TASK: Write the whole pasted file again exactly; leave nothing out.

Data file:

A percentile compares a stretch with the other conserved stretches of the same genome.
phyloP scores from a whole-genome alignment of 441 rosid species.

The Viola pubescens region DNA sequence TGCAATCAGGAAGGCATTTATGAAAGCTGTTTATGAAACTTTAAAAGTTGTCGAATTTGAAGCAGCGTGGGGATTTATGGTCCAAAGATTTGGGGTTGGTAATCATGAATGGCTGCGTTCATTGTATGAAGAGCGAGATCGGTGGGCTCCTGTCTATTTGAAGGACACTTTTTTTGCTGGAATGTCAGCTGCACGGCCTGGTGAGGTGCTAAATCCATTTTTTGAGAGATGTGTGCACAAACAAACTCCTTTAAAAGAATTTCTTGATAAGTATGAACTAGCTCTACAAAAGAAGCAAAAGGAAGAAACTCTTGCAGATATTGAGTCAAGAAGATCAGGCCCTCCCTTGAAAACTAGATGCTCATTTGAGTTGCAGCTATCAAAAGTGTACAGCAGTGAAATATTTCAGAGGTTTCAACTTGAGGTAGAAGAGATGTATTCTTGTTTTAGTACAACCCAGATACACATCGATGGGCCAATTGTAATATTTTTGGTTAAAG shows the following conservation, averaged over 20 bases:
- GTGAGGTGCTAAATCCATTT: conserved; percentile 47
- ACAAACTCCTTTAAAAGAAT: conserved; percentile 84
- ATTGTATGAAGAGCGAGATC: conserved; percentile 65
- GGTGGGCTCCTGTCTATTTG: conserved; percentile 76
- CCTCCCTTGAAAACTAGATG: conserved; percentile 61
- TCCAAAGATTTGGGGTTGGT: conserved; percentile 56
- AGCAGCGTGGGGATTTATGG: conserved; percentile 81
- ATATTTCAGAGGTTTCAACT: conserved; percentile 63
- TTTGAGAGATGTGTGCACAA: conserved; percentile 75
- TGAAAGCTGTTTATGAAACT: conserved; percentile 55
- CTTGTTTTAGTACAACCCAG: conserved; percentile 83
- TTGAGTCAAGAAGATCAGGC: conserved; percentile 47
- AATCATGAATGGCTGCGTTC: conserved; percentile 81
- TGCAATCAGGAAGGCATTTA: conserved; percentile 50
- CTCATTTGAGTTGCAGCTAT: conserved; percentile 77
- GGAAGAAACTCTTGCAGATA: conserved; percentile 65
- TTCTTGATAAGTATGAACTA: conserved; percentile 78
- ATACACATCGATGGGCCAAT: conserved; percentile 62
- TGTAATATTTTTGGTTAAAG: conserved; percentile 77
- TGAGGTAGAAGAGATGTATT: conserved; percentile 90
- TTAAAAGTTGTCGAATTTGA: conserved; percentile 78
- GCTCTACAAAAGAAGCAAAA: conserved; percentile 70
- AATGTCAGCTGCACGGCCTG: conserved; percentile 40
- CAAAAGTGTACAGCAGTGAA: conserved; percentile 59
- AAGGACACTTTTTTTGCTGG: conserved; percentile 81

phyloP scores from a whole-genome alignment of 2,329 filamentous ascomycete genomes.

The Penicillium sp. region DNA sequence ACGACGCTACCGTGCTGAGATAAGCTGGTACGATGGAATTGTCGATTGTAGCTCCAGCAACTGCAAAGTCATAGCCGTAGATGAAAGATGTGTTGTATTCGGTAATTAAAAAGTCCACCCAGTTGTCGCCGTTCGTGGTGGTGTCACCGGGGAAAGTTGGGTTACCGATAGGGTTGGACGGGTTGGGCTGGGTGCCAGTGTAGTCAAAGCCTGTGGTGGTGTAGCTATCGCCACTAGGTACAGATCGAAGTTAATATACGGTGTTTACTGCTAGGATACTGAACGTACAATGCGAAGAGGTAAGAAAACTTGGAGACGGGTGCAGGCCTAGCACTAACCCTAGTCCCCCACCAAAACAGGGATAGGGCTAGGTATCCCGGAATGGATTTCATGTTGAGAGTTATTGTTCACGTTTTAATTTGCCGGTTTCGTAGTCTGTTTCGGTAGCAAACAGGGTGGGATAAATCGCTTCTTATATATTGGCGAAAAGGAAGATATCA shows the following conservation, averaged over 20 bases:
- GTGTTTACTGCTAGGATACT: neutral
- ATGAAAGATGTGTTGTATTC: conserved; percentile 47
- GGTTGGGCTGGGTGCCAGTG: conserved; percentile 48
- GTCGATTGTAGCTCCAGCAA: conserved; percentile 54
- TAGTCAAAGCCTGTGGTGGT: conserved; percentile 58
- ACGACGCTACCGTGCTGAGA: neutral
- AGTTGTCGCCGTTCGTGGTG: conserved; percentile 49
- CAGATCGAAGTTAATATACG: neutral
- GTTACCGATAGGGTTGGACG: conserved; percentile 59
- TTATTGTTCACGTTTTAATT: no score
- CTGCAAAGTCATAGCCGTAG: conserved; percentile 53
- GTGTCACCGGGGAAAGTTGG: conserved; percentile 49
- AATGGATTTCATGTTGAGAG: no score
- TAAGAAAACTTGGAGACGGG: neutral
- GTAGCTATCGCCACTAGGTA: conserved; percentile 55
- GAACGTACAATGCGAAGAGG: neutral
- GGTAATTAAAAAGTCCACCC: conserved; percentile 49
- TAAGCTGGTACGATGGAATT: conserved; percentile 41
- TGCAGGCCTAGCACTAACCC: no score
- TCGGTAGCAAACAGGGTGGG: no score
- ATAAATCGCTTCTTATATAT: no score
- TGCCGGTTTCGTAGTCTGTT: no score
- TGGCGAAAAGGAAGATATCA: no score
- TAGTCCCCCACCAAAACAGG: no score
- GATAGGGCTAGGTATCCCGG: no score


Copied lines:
A percentile compares a stretch with the other conserved stretches of the same genome.
phyloP scores from a whole-genome alignment of 441 rosid species.

The Viola pubescens region DNA sequence TGCAATCAGGAAGGCATTTATGAAAGCTGTTTATGAAACTTTAAAAGTTGTCGAATTTGAAGCAGCGTGGGGATTTATGGTCCAAAGATTTGGGGTTGGTAATCATGAATGGCTGCGTTCATTGTATGAAGAGCGAGATCGGTGGGCTCCTGTCTATTTGAAGGACACTTTTTTTGCTGGAATGTCAGCTGCACGGCCTGGTGAGGTGCTAAATCCATTTTTTGAGAGATGTGTGCACAAACAAACTCCTTTAAAAGAATTTCTTGATAAGTATGAACTAGCTCTACAAAAGAAGCAAAAGGAAGAAACTCTTGCAGATATTGAGTCAAGAAGATCAGGCCCTCCCTTGAAAACTAGATGCTCATTTGAGTTGCAGCTATCAAAAGTGTACAGCAGTGAAATATTTCAGAGGTTTCAACTTGAGGTAGAAGAGATGTATTCTTGTTTTAGTACAACCCAGATACACATCGATGGGCCAATTGTAATATTTTTGGTTAAAG shows the following conservation, averaged over 20 bases:
- GTGAGGTGCTAAATCCATTT: conserved; percentile 47
- ACAAACTCCTTTAAAAGAAT: conserved; percentile 84
- ATTGTATGAAGAGCGAGATC: conserved; percentile 65
- GGTGGGCTCCTGTCTATTTG: conserved; percentile 76
- CCTCCCTTGAAAACTAGATG: conserved; percentile 61
- TCCAAAGATTTGGGGTTGGT: conserved; percentile 56
- AGCAGCGTGGGGATTTATGG: conserved; percentile 81
- ATATTTCAGAGGTTTCAACT: conserved; percentile 63
- TTTGAGAGATGTGTGCACAA: conserved; percentile 75
- TGAAAGCTGTTTATGAAACT: conserved; percentile 55
- CTTGTTTTAGTACAACCCAG: conserved; percentile 83
- TTGAGTCAAGAAGATCAGGC: conserved; percentile 47
- AATCATGAATGGCTGCGTTC: conserved; percentile 81
- TGCAATCAGGAAGGCATTTA: conserved; percentile 50
- CTCATTTGAGTTGCAGCTAT: conserved; percentile 77
- GGAAGAAACTCTTGCAGATA: conserved; percentile 65
- TTCTTGATAAGTATGAACTA: conserved; percentile 78
- ATACACATCGATGGGCCAAT: conserved; percentile 62
- TGTAATATTTTTGGTTAAAG: conserved; percentile 77
- TGAGGTAGAAGAGATGTATT: conserved; percentile 90
- TTAAAAGTTGTCGAATTTGA: conserved; percentile 78
- GCTCTACAAAAGAAGCAAAA: conserved; percentile 70
- AATGTCAGCTGCACGGCCTG: conserved; percentile 40
- CAAAAGTGTACAGCAGTGAA: conserved; percentile 59
- AAGGACACTTTTTTTGCTGG: conserved; percentile 81

phyloP scores from a whole-genome alignment of 2,329 filamentous ascomycete genomes.

The Penicillium sp. region DNA sequence ACGACGCTACCGTGCTGAGATAAGCTGGTACGATGGAATTGTCGATTGTAGCTCCAGCAACTGCAAAGTCATAGCCGTAGATGAAAGATGTGTTGTATTCGGTAATTAAAAAGTCCACCCAGTTGTCGCCGTTCGTGGTGGTGTCACCGGGGAAAGTTGGGTTACCGATAGGGTTGGACGGGTTGGGCTGGGTGCCAGTGTAGTCAAAGCCTGTGGTGGTGTAGCTATCGCCACTAGGTACAGATCGAAGTTAATATACGGTGTTTACTGCTAGGATACTGAACGTACAATGCGAAGAGGTAAGAAAACTTGGAGACGGGTGCAGGCCTAGCACTAACCCTAGTCCCCCACCAAAACAGGGATAGGGCTAGGTATCCCGGAATGGATTTCATGTTGAGAGTTATTGTTCACGTTTTAATTTGCCGGTTTCGTAGTCTGTTTCGGTAGCAAACAGGGTGGGATAAATCGCTTCTTATATATTGGCGAAAAGGAAGATATCA shows the following conservation, averaged over 20 bases:
- GTGTTTACTGCTAGGATACT: neutral
- ATGAAAGATGTGTTGTATTC: conserved; percentile 47
- GGTTGGGCTGGGTGCCAGTG: conserved; percentile 48
- GTCGATTGTAGCTCCAGCAA: conserved; percentile 54
- TAGTCAAAGCCTGTGGTGGT: conserved; percentile 58
- ACGACGCTACCGTGCTGAGA: neutral
- AGTTGTCGCCGTTCGTGGTG: conserved; percentile 49
- CAGATCGAAGTTAATATACG: neutral
- GTTACCGATAGGGTTGGACG: conserved; percentile 59
- TTATTGTTCACGTTTTAATT: no score
- CTGCAAAGTCATAGCCGTAG: conserved; percentile 53
- GTGTCACCGGGGAAAGTTGG: conserved; percentile 49
- AATGGATTTCATGTTGAGAG: no score
- TAAGAAAACTTGGAGACGGG: neutral
- GTAGCTATCGCCACTAGGTA: conserved; percentile 55
- GAACGTACAATGCGAAGAGG: neutral
- GGTAATTAAAAAGTCCACCC: conserved; percentile 49
- TAAGCTGGTACGATGGAATT: conserved; percentile 41
- TGCAGGCCTAGCACTAACCC: no score
- TCGGTAGCAAACAGGGTGGG: no score
- ATAAATCGCTTCTTATATAT: no score
- TGCCGGTTTCGTAGTCTGTT: no score
- TGGCGAAAAGGAAGATATCA: no score
- TAGTCCCCCACCAAAACAGG: no score
- GATAGGGCTAGGTATCCCGG: no score